I was a bit (ok, ok, really) slow with starting watching “The Sopranos” and I only got into the series years after its actual release (must be a thing we do here at #rinsebeforeuse it happened to us with Looking, Jane the Virgin and Girls). Six years of the famous mafia series was a decent look into how love and romance work in the gangster Italian American community.
The gangster world presented in the series is full of tough men and big boys. They shy away from showing their emotions and even though it leads them to trouble (the main character, Tony, ends up in therapy after severe panic attacks) they believe that’s the only way a man should be not the be. Of course, a “real” man has to prove his status with a beautiful lady by his side. A wife or a fiancée is a must there, but she’s not enough and in the work of Sopranos cheating is on rise. Prostitutes, strippers but also just normal eye candies they have affairs with – the series is full of them. I would maybe think that it’s a harmful vision of the the Italian culture if I hadn’t lived in Sicily for a while where in the normal world extracurricular romance seemed to be not only widely spread but also socially accepted. In 6 seasons of “The Sopranos” there’s only one character who remains faithful.
I spoke about the men in the series but how are the women who accept such behaviors? The mafia ladies, unlike the kept women, take pride in their households. They cook, they take care of children, the only thing they don’t do is cleaning as they have Polish maids to do so (who speak obviously fake Polish which sounds so bad that you start asking yourself whether they’re not mentally challenged). Some of them try to work but it’s not encouraged by their men . In general they lead pleasant lives, with the big price to pat for it. As Tony puts it to his wife who makes him a scene for yet another affair of his she discovers, she knew “the deal” when she was marrying him. The cheating is just to be accepted.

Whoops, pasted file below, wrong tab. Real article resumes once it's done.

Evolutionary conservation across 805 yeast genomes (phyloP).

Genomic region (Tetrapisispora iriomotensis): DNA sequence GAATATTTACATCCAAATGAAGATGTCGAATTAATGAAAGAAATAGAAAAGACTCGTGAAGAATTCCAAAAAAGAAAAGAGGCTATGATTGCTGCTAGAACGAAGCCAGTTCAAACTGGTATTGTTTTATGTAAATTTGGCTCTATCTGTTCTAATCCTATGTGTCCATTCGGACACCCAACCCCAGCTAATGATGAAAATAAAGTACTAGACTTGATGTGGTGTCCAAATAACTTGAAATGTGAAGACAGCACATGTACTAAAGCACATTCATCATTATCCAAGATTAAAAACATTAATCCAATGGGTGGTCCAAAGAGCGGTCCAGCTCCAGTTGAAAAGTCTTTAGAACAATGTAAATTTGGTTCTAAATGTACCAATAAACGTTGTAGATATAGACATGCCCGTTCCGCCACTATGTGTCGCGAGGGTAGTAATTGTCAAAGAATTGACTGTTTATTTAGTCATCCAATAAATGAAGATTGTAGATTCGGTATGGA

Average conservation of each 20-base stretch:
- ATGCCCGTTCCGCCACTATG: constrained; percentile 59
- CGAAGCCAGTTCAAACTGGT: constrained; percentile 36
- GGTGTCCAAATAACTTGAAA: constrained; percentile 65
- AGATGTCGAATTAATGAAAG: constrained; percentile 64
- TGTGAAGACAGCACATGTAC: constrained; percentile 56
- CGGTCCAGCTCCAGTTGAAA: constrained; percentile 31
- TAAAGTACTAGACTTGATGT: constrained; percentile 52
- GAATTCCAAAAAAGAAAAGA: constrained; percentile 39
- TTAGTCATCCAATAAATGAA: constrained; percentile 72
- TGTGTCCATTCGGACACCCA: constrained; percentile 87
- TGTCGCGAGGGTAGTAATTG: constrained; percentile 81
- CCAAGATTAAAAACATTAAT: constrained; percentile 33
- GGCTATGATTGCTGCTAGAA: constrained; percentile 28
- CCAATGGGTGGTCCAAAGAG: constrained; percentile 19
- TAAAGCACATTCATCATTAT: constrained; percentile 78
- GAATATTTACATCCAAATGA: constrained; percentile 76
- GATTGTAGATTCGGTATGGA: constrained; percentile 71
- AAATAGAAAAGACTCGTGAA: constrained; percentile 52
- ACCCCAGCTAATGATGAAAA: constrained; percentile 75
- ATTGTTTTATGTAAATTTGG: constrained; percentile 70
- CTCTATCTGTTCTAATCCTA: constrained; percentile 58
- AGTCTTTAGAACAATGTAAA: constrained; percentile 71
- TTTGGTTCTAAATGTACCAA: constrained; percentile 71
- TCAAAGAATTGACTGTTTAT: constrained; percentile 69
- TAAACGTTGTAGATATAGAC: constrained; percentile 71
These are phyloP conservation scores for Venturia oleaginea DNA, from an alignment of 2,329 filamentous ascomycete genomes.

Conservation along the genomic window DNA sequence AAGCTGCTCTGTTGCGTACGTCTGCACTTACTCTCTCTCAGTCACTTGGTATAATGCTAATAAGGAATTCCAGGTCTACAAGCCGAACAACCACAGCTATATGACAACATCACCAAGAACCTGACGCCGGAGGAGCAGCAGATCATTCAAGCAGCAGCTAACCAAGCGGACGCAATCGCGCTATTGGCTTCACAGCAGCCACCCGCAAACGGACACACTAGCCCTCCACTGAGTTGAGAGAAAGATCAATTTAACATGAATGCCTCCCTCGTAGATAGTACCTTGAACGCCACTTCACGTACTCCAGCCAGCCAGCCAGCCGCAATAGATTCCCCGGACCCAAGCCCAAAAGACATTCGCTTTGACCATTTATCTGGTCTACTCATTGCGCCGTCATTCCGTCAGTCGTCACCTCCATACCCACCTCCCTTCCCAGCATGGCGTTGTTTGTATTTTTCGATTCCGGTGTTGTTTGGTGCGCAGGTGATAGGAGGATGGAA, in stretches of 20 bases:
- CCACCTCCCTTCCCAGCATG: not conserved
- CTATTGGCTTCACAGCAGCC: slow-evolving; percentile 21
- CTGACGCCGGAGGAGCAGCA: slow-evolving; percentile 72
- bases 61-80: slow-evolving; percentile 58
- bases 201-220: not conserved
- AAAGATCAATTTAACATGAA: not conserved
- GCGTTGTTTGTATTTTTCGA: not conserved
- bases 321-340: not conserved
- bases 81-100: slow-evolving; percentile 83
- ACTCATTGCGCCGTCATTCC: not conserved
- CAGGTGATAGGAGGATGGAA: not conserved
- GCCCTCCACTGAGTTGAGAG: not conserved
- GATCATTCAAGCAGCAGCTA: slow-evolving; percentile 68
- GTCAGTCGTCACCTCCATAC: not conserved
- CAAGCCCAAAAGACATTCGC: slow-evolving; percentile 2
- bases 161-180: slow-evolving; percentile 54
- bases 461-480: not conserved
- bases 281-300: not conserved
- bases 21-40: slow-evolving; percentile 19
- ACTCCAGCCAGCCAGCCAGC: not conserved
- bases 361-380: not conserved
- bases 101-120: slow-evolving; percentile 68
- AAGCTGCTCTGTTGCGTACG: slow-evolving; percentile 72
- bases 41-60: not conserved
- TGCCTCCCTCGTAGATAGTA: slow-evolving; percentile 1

There’s a lot of traditional, conservative and let’s be honest, sexist portrayl of love and romance in “The Sopranos”. However, it’s not all there is. One of the Italian-Americans, Tony’s psychiatrist, is eye candy too but one that has a career and enters more modern and equal relationships. There’s even a gay theme in the series, a tragic story of a closeted mobster who i
s a part of the world that cannot accept him as he questions the limiting idea of masculinity it adheres to.
“The Sopranos” is a great series that’s definitely worth watching and if someone is a fan of gangster vibes like me, they honestly can’t miss it.
Have you seen the series, Dear Reader? What are your opinions on the show?